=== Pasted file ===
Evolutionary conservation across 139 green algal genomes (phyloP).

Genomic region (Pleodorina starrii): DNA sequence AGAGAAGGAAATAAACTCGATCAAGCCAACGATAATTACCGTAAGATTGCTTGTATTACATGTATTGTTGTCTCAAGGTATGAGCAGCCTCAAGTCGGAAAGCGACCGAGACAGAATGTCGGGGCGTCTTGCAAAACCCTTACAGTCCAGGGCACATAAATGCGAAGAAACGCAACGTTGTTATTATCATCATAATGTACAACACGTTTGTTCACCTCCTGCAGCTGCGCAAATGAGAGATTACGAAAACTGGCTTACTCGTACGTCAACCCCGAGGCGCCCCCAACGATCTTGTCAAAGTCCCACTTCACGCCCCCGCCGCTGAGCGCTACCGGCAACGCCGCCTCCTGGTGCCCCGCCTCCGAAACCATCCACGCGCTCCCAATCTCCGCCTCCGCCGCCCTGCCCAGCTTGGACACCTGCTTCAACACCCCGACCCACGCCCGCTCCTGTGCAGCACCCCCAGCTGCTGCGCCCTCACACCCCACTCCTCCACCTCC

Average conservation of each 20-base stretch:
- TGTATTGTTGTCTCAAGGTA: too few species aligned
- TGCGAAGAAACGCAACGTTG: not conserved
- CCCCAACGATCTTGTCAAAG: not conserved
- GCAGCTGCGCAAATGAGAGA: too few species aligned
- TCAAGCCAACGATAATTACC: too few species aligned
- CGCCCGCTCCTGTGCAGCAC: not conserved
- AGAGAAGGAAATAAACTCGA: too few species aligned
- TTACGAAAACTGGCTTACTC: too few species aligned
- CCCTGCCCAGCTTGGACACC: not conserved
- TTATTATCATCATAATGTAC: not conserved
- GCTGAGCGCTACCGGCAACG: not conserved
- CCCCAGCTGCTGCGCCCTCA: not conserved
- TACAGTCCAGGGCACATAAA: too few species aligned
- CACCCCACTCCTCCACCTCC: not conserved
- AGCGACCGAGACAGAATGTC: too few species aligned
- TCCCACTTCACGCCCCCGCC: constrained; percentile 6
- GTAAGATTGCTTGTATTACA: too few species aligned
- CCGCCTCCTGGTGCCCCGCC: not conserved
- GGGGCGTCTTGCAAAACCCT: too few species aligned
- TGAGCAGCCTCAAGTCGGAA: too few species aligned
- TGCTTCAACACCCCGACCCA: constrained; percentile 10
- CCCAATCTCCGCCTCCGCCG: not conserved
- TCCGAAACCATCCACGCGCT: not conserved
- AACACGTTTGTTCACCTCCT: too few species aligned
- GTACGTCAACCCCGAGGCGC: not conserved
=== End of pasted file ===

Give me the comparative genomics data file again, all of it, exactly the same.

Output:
Evolutionary conservation across 139 green algal genomes (phyloP).

Genomic region (Pleodorina starrii): DNA sequence AGAGAAGGAAATAAACTCGATCAAGCCAACGATAATTACCGTAAGATTGCTTGTATTACATGTATTGTTGTCTCAAGGTATGAGCAGCCTCAAGTCGGAAAGCGACCGAGACAGAATGTCGGGGCGTCTTGCAAAACCCTTACAGTCCAGGGCACATAAATGCGAAGAAACGCAACGTTGTTATTATCATCATAATGTACAACACGTTTGTTCACCTCCTGCAGCTGCGCAAATGAGAGATTACGAAAACTGGCTTACTCGTACGTCAACCCCGAGGCGCCCCCAACGATCTTGTCAAAGTCCCACTTCACGCCCCCGCCGCTGAGCGCTACCGGCAACGCCGCCTCCTGGTGCCCCGCCTCCGAAACCATCCACGCGCTCCCAATCTCCGCCTCCGCCGCCCTGCCCAGCTTGGACACCTGCTTCAACACCCCGACCCACGCCCGCTCCTGTGCAGCACCCCCAGCTGCTGCGCCCTCACACCCCACTCCTCCACCTCC

Average conservation of each 20-base stretch:
- TGTATTGTTGTCTCAAGGTA: too few species aligned
- TGCGAAGAAACGCAACGTTG: not conserved
- CCCCAACGATCTTGTCAAAG: not conserved
- GCAGCTGCGCAAATGAGAGA: too few species aligned
- TCAAGCCAACGATAATTACC: too few species aligned
- CGCCCGCTCCTGTGCAGCAC: not conserved
- AGAGAAGGAAATAAACTCGA: too few species aligned
- TTACGAAAACTGGCTTACTC: too few species aligned
- CCCTGCCCAGCTTGGACACC: not conserved
- TTATTATCATCATAATGTAC: not conserved
- GCTGAGCGCTACCGGCAACG: not conserved
- CCCCAGCTGCTGCGCCCTCA: not conserved
- TACAGTCCAGGGCACATAAA: too few species aligned
- CACCCCACTCCTCCACCTCC: not conserved
- AGCGACCGAGACAGAATGTC: too few species aligned
- TCCCACTTCACGCCCCCGCC: constrained; percentile 6
- GTAAGATTGCTTGTATTACA: too few species aligned
- CCGCCTCCTGGTGCCCCGCC: not conserved
- GGGGCGTCTTGCAAAACCCT: too few species aligned
- TGAGCAGCCTCAAGTCGGAA: too few species aligned
- TGCTTCAACACCCCGACCCA: constrained; percentile 10
- CCCAATCTCCGCCTCCGCCG: not conserved
- TCCGAAACCATCCACGCGCT: not conserved
- AACACGTTTGTTCACCTCCT: too few species aligned
- GTACGTCAACCCCGAGGCGC: not conserved